This post is part of a virtual book tour organized by Goddess Fish Promotions. The author will be awarding a print copy of Hide and Be and its immediate sequel, My Brother, Myself to a randomly drawn winner. Click on the tour banner to see the other stops on the tour.
Description of Hide and Be
Twin brothers Arthur and Martin suffered horrible abuse as children, forcing them to survive by seamlessly assuming each other’s identities. Living each other’s lives provides protection from the trauma of their past. But when tragedy strikes, one of the brothers plummets into a dissociative crisis that leads him down a murderous path.
As the body count rises, two cases end up in the courtroom, where judges, lawyers, and psychiatrists try to piece together which twin is the suspect and which is the victim. Everyone in the courtroom strives to bring the victims to justice–but how can justice be served when no one is sure who the defendant truly is?
Read an Excerpt of Hide and Be
Like I said, me and Marty were from Maine. Born, bred, and fed. By foster parents mostly. Always hated the cold. We lived in drafty houses in winter, wore cheap coats in spring and fall, but not knowing any better, just accepted it. Lived our lives wherever the caseworkers said. You know, go here, stay there, new doctors, and interchangeable houses.
A general practitioner, whose first name was Doctor, talked to our first foster mother, but not us.
“Don’t worry, Mrs. Greyson,” the doctor said.
That’s what he always called her—Missus—she didn’t have a first name, and he didn’t have a last. He was Doctor and she was Mrs. Us? We were just two little jellybeans sitting in one chair. Doctor had three chairs in his office. One for her, one for him, and the third for us. I remember liking that—same chair, same us.
“Autonomous language is common, harmless, really. It’ll go away in time,” he told her. Not us. He never said anything to us. We don’t remember the exact words, but who cares? Fumbuck, he knew. You? How can you tell? Autonomous, dummy. Marty told me.
“They will always be hard to tell apart. Dress them differently. They will want to be together, with their family gone and all, but treat them like regular brothers, even if they are identical twins.”
About Author Gary L. Stuart
I am a retiring lawyer, a working author, and a preserving blogger. I was a full-time trial lawyer for thirty-two years in a large Phoenix firm. I was a part-time law professor for the last twenty-nine years. As of summer, 2023, I am writing, publishing, and blogging full time. My first book was a textbook published by the Arizona State Bar Association. My first novel was published by the University of New Mexico Press. I’ve written ten novels and eight nonfiction titles as of July 2023.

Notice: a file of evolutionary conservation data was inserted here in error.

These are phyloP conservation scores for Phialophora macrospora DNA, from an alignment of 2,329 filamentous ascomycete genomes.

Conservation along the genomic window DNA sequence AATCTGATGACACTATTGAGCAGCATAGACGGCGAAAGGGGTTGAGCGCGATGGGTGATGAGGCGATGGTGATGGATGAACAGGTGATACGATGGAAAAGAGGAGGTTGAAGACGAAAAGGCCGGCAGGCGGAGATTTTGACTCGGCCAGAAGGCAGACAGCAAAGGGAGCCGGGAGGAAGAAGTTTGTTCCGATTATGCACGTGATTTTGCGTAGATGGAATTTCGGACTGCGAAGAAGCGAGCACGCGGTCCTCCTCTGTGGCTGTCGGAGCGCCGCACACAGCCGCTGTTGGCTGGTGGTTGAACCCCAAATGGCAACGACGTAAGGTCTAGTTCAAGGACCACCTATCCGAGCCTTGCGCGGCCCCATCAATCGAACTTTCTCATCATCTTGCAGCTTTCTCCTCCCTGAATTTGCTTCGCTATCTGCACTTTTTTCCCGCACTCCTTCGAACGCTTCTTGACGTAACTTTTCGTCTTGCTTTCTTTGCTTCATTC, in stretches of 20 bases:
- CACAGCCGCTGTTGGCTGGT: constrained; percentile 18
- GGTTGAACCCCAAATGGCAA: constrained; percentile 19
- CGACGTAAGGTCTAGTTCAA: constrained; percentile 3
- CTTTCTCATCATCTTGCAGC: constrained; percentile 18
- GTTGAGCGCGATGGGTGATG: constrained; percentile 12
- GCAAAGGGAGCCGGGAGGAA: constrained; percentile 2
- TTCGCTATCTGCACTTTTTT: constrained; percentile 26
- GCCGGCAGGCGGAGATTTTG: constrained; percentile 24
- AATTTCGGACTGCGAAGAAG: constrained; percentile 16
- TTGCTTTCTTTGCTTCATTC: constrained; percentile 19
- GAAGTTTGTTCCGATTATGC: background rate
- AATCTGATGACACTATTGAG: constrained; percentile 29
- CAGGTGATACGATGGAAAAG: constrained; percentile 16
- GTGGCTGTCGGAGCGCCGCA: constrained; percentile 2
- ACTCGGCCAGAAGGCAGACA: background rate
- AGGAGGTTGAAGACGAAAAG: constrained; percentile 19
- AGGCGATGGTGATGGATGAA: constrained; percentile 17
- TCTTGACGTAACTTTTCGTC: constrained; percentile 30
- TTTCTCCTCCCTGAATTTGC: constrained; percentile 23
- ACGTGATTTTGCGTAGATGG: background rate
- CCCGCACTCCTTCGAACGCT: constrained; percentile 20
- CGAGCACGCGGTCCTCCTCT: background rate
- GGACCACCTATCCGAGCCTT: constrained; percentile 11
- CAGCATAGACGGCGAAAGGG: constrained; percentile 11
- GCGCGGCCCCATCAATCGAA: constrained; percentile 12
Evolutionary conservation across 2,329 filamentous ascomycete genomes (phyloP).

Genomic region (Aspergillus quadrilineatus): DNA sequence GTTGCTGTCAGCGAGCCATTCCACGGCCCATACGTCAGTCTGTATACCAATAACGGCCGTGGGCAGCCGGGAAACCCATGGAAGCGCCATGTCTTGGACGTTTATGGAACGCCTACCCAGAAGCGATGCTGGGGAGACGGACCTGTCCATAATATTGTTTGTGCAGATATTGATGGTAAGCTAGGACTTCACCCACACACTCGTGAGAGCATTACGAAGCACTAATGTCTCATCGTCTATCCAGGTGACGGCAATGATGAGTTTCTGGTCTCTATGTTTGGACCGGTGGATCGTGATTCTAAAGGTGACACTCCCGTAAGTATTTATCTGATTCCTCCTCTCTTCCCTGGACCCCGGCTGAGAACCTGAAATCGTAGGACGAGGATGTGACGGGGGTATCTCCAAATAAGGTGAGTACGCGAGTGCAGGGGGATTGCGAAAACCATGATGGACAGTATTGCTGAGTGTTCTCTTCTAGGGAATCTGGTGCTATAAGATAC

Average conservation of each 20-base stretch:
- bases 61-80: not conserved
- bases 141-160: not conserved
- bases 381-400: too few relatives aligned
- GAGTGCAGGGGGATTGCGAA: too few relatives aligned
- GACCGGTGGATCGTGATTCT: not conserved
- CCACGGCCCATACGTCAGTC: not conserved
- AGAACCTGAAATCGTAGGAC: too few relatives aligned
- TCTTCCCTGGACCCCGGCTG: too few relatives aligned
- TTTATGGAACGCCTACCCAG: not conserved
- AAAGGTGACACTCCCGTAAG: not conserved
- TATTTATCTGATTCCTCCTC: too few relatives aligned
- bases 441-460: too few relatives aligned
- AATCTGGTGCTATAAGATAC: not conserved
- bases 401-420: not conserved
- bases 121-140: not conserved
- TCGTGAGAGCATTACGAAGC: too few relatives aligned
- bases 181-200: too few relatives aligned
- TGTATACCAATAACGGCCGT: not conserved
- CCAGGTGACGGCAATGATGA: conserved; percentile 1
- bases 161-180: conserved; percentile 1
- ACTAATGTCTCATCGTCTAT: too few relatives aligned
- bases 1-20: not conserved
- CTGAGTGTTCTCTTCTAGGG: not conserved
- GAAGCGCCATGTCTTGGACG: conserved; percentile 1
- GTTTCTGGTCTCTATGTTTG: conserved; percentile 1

From the day I entered law school, I’ve been reading cases, statutory law and writing about legal conundrums and flaws in our criminal and civil justice systems. I’ve always read novels, nonfiction, and historical fiction by great authors who were never corrupted by the staid habits of trial lawyers. I write long-form, interspersed with the occasional blog, op-ed, or essay. One of the unexpected benefits of reading the law is learning how to write about it. Somewhere along the trajectory from a baby lawyer to a senior one, I became intoxicated with blending nonfiction with fiction in books, rather than legal documents. After spending thirty years in courtrooms trying cases, I started writing about them. That led to writing novels while borrowing from famous historical settings and lesser-known characters. My courtroom days were chock full of ideas, notions, and hopes about ultimately becoming an author. I organized and memorized critical information for judges, juries, and clients. Now I use that experience to write vivid fiction and immersive nonfiction. I moved away from trial practice to teaching law students how to use creative writing techniques to tell their client’s stories, in short form.
Scott Fitzgerald said, “All good writing is swimming under water and holding your breath.” The same could be said of my transition from trying cases to writing crime fiction. I’ve been holding my breath for twenty years waiting for galley proofs and book reviews. Anais Nin spoke for all of us when she said, “We write to taste life twice.”
My first novel, The Gallup 14, won a coveted starred review from Publishers Weekly. I won a Spur Award from Western Writers of America in 2004 for my first nonfiction book (“Miranda, The Story of America’s Right to Remain Silent”). I won the 2010 Arizona Book of the Year Award, The Glyph Award, and a Southwest Publishing Top Twenty award in 2010, for “Innocent Until Interrogated—The Story of the Buddhist Temple Massacre.” My third nonfiction title (“Anatomy of a Confession—The Debra Milke Case”) was highly acclaimed. My nonfiction title “CALL HIM MAC—Ernest W. McFarland—The Arizona Years” was widely and favorably reviewed. My latest nonfiction crime book, “Nobody Did Anything Wrong But Me, was published by Twelve Tables Press, one of America’s most distinguished publisher of law books about important legal issues. No New York Times bestsellers, yet.
The author will be awarding a print copy of Hide and Be and its immediate sequel, My Brother, Myself to a randomly drawn winner.